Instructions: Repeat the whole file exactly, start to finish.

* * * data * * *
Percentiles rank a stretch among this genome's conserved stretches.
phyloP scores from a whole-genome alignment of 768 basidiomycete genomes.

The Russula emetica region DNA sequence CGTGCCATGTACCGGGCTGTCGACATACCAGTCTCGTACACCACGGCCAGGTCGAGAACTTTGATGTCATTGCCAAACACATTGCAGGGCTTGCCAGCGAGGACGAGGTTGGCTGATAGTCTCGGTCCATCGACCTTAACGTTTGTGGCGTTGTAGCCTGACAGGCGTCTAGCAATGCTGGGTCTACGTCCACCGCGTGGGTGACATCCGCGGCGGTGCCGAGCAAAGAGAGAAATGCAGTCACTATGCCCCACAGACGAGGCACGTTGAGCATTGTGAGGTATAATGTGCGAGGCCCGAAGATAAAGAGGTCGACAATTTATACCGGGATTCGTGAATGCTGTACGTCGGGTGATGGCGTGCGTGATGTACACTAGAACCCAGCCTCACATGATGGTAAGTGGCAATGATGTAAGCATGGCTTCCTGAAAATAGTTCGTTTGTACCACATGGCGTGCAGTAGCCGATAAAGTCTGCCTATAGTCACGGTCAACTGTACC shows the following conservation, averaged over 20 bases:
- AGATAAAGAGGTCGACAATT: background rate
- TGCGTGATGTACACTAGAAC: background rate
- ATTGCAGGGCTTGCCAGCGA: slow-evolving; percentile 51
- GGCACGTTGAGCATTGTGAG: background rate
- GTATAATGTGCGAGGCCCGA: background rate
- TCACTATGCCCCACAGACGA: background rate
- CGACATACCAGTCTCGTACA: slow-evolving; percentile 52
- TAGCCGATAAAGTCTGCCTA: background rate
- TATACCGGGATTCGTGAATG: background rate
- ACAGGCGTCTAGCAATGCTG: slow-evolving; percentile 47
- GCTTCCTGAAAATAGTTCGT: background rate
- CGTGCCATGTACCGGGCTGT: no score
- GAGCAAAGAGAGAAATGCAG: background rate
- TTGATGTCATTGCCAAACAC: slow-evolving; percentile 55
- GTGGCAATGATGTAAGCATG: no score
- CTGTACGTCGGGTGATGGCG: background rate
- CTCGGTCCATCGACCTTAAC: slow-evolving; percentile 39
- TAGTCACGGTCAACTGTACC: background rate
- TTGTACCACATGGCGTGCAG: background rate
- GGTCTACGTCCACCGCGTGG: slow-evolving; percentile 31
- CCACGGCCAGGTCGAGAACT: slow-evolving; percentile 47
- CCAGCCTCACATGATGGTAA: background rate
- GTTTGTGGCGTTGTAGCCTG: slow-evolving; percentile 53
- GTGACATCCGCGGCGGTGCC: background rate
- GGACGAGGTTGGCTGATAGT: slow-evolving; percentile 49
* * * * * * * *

Percentiles rank a stretch among this genome's conserved stretches.
phyloP scores from a whole-genome alignment of 768 basidiomycete genomes.

The Russula emetica region DNA sequence CGTGCCATGTACCGGGCTGTCGACATACCAGTCTCGTACACCACGGCCAGGTCGAGAACTTTGATGTCATTGCCAAACACATTGCAGGGCTTGCCAGCGAGGACGAGGTTGGCTGATAGTCTCGGTCCATCGACCTTAACGTTTGTGGCGTTGTAGCCTGACAGGCGTCTAGCAATGCTGGGTCTACGTCCACCGCGTGGGTGACATCCGCGGCGGTGCCGAGCAAAGAGAGAAATGCAGTCACTATGCCCCACAGACGAGGCACGTTGAGCATTGTGAGGTATAATGTGCGAGGCCCGAAGATAAAGAGGTCGACAATTTATACCGGGATTCGTGAATGCTGTACGTCGGGTGATGGCGTGCGTGATGTACACTAGAACCCAGCCTCACATGATGGTAAGTGGCAATGATGTAAGCATGGCTTCCTGAAAATAGTTCGTTTGTACCACATGGCGTGCAGTAGCCGATAAAGTCTGCCTATAGTCACGGTCAACTGTACC shows the following conservation, averaged over 20 bases:
- AGATAAAGAGGTCGACAATT: background rate
- TGCGTGATGTACACTAGAAC: background rate
- ATTGCAGGGCTTGCCAGCGA: slow-evolving; percentile 51
- GGCACGTTGAGCATTGTGAG: background rate
- GTATAATGTGCGAGGCCCGA: background rate
- TCACTATGCCCCACAGACGA: background rate
- CGACATACCAGTCTCGTACA: slow-evolving; percentile 52
- TAGCCGATAAAGTCTGCCTA: background rate
- TATACCGGGATTCGTGAATG: background rate
- ACAGGCGTCTAGCAATGCTG: slow-evolving; percentile 47
- GCTTCCTGAAAATAGTTCGT: background rate
- CGTGCCATGTACCGGGCTGT: no score
- GAGCAAAGAGAGAAATGCAG: background rate
- TTGATGTCATTGCCAAACAC: slow-evolving; percentile 55
- GTGGCAATGATGTAAGCATG: no score
- CTGTACGTCGGGTGATGGCG: background rate
- CTCGGTCCATCGACCTTAAC: slow-evolving; percentile 39
- TAGTCACGGTCAACTGTACC: background rate
- TTGTACCACATGGCGTGCAG: background rate
- GGTCTACGTCCACCGCGTGG: slow-evolving; percentile 31
- CCACGGCCAGGTCGAGAACT: slow-evolving; percentile 47
- CCAGCCTCACATGATGGTAA: background rate
- GTTTGTGGCGTTGTAGCCTG: slow-evolving; percentile 53
- GTGACATCCGCGGCGGTGCC: background rate
- GGACGAGGTTGGCTGATAGT: slow-evolving; percentile 49